A week later, the Board voted 4 to 1 to move forward with the effort. Supervisor Kuehl disagreed with the motion, however, maintaining that a county-sponsored bill could start out one way when it is introduced in Sacramento but later be reshaped into a different piece of legislation that could hurt people and thwart local lawmakers' initial intentions.

"You don't want to be stuck with a bad bill," said Kuehl, who once served as chair of the state Senate's Health and Human Services Committee. Kuehl also said she was concerned about how an expanded definition of "gravely disabled" could be interpreted.

Weissman said NAMI is on the side of broadening the definition but commended Kuehl for raising those concerns.

"I think the homelessness issue and the jail issue drove the county, and made it impossible to maintain the status quo."

-- Brittney Weissman, executive director of the National Alliance on Mental Illness, Los Angeles County Council

The discussion is what Dr. Jonathan Sherin, director of the Los Angeles County Department of Mental Health, called a lightning-rod topic because it involves finding balance between defending a person's autonomy and societal paternalism.

Such discussions have to take place, he added.

"We have a lot of disagreement among multiple stakeholders about the definition of grave disability as it exists not only on how that legal definition can be modified," Sherin said. "We are going to explore this arena with great detail and from various viewpoints. We all have to come together and identify our shared interest in providing humane care."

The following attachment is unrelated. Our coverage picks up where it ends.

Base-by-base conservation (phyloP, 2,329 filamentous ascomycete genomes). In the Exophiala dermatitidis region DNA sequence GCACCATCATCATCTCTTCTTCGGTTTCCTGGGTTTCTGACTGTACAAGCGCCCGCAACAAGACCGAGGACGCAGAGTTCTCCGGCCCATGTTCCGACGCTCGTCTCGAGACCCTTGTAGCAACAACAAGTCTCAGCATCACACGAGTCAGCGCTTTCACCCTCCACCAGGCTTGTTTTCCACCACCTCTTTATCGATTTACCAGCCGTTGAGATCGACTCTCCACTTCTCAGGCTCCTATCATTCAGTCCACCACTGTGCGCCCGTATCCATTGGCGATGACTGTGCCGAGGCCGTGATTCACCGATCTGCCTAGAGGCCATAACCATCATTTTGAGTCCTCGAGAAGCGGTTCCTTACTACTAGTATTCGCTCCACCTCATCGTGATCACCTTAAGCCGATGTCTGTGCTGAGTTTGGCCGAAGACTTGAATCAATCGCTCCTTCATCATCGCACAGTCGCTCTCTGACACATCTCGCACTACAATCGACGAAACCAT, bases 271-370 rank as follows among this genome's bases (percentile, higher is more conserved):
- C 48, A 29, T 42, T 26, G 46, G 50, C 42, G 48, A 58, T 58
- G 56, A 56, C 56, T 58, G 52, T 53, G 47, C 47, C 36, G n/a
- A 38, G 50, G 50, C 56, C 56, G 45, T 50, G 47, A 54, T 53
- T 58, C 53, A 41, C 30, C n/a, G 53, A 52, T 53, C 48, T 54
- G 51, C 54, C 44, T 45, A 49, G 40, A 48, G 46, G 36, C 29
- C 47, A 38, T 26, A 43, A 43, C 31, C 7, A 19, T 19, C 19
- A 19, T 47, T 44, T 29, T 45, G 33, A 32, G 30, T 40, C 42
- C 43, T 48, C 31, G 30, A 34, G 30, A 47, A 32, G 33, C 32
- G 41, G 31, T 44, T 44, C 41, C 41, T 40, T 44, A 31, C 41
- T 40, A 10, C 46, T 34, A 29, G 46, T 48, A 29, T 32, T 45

Sherin, appointed to his position late last year, said he is encouraged by the board's actions to help him lead his department to expand the quantity and quality of ongoing outreach efforts. He called the recent actions a once-in-a-generation opportunity. Challenges remain, he acknowledged, such as an enduring stigma in some communities about mental illness.

"With the current climate with this board, the District Attorney's office and law enforcement, we have a rare opportunity to advance this field right now," Sherin said.

Lt. John Gannon, who oversees the sheriff department's mental-evaluation teams, agreed.

"We've noticed it and I'm encouraged (the Board of Supervisors) are looking at (mental health) in a comprehensive way," Gannon said. "Even in law enforcement, we all realize there's got to be a different way we deal with these folks."

Reyes -- a team member with Housing Works, an organization that provides supportive social services --said despite the roadblocks he encounters, more people are getting help. He's happy, he said, to be part of the efforts. On a recent day, he visited with residents at T. Bailey Manor, a 56-unit supportive-housing complex in Eagle Rock for formerly homeless veterans with severe mental illness.

One resident, 57-year-old U.S Army veteran Richard Ross, was found living on the streets six months ago, his hip broken in three places. He suffered from pneumonia and a heart condition-- and had been diagnosed with PTSD.

"I would have called him gravely disabled," Reyes said.

Celina Alvarez, executive director of Housing Works, said places like T. Bailey Manor are the end result of hard work and pushing barriers aside. She too is encouraged by the momentum she sees among county officials, and wants conversations to continue, long after the most vulnerable people are housed.

"It is a change for the good," she added. "It leaves us very hopeful."